Two patients attending the Marsh Harbour Government Clinic last week Tuesday said that they were told that only emergency patients would be dealt with. The patients were instructed to return to the clinic the following day.
When contacted, Valerie Pratt, administrative officer of the Department of Health, who is stationed at the Marsh Harbour Government Clinic, denied patients’ claims of being turned away for medical care.
“In the absence of any information, I will say that no one is turned away from the clinic without being assessed by medical personnel. Our clinic hours are from 9 p.m.- 5 p.m., and after that we are available for on call/emergencies to which a medical person will assess the need,” Pratt explained.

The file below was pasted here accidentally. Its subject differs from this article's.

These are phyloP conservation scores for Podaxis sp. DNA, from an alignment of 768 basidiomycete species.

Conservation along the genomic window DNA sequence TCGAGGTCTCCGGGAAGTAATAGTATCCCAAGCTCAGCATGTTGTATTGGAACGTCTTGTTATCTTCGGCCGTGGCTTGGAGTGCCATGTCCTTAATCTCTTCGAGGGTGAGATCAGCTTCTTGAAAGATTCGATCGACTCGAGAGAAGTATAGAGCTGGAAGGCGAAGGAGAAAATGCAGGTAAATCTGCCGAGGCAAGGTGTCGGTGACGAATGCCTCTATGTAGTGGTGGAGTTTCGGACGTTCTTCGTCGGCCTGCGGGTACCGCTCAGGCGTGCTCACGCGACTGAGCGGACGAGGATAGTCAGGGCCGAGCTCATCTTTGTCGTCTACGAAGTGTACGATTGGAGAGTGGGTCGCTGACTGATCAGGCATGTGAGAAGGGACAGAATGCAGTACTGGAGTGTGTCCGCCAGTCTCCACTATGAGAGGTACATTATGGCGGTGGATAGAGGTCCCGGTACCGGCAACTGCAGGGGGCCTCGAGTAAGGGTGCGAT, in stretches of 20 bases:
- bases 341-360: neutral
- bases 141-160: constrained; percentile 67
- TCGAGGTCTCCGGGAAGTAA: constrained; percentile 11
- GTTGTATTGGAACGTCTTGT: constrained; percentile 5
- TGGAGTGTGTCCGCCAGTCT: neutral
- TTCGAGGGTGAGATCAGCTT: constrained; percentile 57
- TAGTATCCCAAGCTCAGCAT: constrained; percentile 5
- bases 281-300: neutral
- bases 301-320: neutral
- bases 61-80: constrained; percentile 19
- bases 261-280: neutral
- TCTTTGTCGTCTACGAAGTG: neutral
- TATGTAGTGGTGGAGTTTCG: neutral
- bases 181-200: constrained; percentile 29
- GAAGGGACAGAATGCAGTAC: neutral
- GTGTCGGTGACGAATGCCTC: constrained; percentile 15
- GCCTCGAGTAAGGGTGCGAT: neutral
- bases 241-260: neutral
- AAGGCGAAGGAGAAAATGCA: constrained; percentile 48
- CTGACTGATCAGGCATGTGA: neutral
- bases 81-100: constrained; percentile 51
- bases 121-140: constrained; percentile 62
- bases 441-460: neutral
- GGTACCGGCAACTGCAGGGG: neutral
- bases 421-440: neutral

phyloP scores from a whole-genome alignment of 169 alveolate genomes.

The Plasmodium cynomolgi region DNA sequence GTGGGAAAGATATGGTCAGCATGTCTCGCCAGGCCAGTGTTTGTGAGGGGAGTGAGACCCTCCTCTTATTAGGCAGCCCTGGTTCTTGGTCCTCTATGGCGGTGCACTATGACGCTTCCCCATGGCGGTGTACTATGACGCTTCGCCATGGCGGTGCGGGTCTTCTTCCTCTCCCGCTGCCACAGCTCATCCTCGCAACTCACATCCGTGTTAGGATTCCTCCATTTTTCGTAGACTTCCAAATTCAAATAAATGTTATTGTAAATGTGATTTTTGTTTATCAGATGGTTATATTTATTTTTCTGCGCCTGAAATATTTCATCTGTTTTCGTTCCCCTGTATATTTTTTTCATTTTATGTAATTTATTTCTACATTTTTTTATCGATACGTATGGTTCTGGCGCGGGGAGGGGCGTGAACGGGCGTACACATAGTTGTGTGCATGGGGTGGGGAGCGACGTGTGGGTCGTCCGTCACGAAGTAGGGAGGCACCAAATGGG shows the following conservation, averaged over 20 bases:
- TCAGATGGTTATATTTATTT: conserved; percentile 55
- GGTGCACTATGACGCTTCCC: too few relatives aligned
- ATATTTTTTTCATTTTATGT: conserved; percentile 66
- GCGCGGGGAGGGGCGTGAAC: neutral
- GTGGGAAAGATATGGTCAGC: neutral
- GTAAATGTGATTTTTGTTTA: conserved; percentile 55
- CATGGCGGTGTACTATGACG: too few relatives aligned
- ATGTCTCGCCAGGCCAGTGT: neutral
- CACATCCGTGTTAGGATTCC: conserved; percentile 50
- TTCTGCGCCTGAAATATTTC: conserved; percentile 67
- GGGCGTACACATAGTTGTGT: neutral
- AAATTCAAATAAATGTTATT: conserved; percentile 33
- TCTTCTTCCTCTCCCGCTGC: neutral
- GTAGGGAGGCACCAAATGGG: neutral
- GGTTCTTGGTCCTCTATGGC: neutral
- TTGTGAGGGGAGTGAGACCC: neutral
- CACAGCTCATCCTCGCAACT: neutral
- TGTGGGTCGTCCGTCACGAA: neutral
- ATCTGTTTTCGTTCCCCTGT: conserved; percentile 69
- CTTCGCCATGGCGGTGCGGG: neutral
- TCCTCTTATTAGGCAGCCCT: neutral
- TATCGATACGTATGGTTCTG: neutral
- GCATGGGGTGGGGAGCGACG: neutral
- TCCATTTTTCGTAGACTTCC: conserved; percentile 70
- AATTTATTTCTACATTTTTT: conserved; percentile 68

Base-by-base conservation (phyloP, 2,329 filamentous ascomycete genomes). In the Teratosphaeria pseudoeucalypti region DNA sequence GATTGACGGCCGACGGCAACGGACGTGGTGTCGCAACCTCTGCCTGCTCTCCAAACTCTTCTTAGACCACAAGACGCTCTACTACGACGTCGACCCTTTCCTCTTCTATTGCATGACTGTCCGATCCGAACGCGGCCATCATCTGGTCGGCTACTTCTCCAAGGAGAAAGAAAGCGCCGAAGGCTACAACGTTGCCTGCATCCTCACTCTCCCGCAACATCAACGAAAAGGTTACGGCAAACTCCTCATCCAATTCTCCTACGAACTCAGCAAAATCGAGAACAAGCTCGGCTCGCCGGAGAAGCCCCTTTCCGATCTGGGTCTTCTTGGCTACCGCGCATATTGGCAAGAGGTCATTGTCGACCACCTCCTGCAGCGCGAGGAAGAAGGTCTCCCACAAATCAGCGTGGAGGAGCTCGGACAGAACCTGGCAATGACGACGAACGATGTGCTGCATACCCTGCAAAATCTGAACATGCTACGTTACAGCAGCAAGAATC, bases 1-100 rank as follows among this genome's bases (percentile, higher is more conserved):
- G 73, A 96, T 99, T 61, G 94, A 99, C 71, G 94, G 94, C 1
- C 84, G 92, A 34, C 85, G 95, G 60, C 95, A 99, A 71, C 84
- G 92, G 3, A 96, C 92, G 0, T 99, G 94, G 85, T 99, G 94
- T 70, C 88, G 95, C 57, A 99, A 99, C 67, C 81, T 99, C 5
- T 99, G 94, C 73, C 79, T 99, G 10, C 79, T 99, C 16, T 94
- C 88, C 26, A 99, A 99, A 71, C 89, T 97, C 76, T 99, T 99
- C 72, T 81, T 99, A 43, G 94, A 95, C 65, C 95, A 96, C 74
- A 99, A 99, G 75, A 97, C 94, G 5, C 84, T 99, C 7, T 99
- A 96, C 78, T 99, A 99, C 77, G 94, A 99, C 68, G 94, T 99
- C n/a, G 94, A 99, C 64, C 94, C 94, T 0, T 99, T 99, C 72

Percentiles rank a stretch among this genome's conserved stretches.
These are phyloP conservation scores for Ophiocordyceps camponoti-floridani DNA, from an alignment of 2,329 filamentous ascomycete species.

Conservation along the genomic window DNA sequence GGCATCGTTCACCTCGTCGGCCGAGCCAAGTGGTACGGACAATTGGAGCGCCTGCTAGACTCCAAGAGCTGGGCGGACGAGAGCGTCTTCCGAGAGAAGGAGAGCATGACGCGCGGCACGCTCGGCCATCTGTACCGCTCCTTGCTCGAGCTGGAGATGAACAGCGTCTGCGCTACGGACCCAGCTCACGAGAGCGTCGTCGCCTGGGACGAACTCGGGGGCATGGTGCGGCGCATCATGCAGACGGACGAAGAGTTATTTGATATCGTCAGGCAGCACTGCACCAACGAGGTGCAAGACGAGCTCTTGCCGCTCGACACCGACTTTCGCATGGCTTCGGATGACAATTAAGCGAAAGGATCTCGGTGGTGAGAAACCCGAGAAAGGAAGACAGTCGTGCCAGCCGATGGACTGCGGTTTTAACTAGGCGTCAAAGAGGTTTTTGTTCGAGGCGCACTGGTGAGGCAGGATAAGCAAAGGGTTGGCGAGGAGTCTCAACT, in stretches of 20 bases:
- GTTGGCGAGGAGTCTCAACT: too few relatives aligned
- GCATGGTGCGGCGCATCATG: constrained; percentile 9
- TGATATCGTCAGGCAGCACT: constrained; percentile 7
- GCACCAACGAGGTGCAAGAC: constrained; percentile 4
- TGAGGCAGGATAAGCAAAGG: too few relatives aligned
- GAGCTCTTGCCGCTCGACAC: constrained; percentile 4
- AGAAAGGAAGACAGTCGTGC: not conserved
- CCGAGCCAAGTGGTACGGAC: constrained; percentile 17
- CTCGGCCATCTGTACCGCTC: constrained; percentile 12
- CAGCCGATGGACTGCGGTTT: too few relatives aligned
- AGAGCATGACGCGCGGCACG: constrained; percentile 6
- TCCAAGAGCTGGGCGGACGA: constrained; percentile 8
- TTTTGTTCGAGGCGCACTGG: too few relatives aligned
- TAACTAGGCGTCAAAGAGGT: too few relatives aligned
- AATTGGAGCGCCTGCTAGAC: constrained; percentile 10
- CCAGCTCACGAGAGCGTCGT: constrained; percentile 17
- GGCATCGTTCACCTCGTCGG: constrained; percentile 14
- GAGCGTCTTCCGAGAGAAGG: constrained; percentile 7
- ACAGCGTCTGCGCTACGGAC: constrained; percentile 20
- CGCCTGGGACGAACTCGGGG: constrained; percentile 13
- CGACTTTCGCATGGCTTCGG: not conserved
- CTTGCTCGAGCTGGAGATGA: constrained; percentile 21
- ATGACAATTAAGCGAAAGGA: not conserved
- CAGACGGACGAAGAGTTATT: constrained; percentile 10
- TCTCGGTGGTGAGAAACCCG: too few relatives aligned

However, a significant number of patients were observed in the waiting room area the following day compared to those seen in the clinic on the previous day indicating that doctors were back to assisting “regular” patients.
Patients speculated that they may have been turned away because the clinic is short-staffed. Last month, nurses voiced their concerns citing health and safety issues with improper lighting, a leaking air condition unit, sewer problems and insufficient staff in addition to mold.
Following the sick out by nurses last month, a number of nurses are still reporting illnesses and symptoms related to respiratory infections from the prevalence of mold in their work environment at the clinic. In January, it was reported that two employees were advised “not to come within 10 feet of the building” because of the mold.
According to one source, no work has taken place to improve the condition at the clinic in terms of safety or health hazards, but they remain hopeful regarding recent activity at the Abaco Community Health Care Facility (mini hospital) that help is on the way.